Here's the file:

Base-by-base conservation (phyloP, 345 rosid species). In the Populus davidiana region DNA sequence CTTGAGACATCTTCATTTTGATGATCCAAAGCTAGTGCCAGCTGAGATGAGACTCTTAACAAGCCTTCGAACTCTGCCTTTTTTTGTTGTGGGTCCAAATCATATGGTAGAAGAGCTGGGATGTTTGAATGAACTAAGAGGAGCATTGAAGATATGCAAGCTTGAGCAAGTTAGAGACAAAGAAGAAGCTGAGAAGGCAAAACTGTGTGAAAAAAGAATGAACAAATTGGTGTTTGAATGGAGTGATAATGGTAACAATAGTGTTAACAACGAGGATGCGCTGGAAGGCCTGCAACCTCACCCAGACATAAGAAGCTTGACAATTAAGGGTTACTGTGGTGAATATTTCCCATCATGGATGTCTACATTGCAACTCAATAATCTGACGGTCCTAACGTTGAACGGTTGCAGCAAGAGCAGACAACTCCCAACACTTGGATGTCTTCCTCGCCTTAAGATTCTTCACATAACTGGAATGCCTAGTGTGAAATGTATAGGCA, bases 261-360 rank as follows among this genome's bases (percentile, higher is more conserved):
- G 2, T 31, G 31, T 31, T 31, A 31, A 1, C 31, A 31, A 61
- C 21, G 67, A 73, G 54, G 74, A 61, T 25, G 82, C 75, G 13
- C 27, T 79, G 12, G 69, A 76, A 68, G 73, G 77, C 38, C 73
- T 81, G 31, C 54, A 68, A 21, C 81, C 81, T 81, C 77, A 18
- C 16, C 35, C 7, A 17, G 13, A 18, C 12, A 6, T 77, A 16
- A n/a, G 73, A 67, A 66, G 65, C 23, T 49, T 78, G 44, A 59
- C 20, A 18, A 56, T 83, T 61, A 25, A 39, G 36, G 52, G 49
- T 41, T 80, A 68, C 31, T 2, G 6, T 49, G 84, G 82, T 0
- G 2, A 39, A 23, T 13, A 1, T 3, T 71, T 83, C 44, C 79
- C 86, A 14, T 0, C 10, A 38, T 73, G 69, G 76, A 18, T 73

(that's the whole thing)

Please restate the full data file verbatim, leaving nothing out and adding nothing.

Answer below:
Base-by-base conservation (phyloP, 345 rosid species). In the Populus davidiana region DNA sequence CTTGAGACATCTTCATTTTGATGATCCAAAGCTAGTGCCAGCTGAGATGAGACTCTTAACAAGCCTTCGAACTCTGCCTTTTTTTGTTGTGGGTCCAAATCATATGGTAGAAGAGCTGGGATGTTTGAATGAACTAAGAGGAGCATTGAAGATATGCAAGCTTGAGCAAGTTAGAGACAAAGAAGAAGCTGAGAAGGCAAAACTGTGTGAAAAAAGAATGAACAAATTGGTGTTTGAATGGAGTGATAATGGTAACAATAGTGTTAACAACGAGGATGCGCTGGAAGGCCTGCAACCTCACCCAGACATAAGAAGCTTGACAATTAAGGGTTACTGTGGTGAATATTTCCCATCATGGATGTCTACATTGCAACTCAATAATCTGACGGTCCTAACGTTGAACGGTTGCAGCAAGAGCAGACAACTCCCAACACTTGGATGTCTTCCTCGCCTTAAGATTCTTCACATAACTGGAATGCCTAGTGTGAAATGTATAGGCA, bases 261-360 rank as follows among this genome's bases (percentile, higher is more conserved):
- G 2, T 31, G 31, T 31, T 31, A 31, A 1, C 31, A 31, A 61
- C 21, G 67, A 73, G 54, G 74, A 61, T 25, G 82, C 75, G 13
- C 27, T 79, G 12, G 69, A 76, A 68, G 73, G 77, C 38, C 73
- T 81, G 31, C 54, A 68, A 21, C 81, C 81, T 81, C 77, A 18
- C 16, C 35, C 7, A 17, G 13, A 18, C 12, A 6, T 77, A 16
- A n/a, G 73, A 67, A 66, G 65, C 23, T 49, T 78, G 44, A 59
- C 20, A 18, A 56, T 83, T 61, A 25, A 39, G 36, G 52, G 49
- T 41, T 80, A 68, C 31, T 2, G 6, T 49, G 84, G 82, T 0
- G 2, A 39, A 23, T 13, A 1, T 3, T 71, T 83, C 44, C 79
- C 86, A 14, T 0, C 10, A 38, T 73, G 69, G 76, A 18, T 73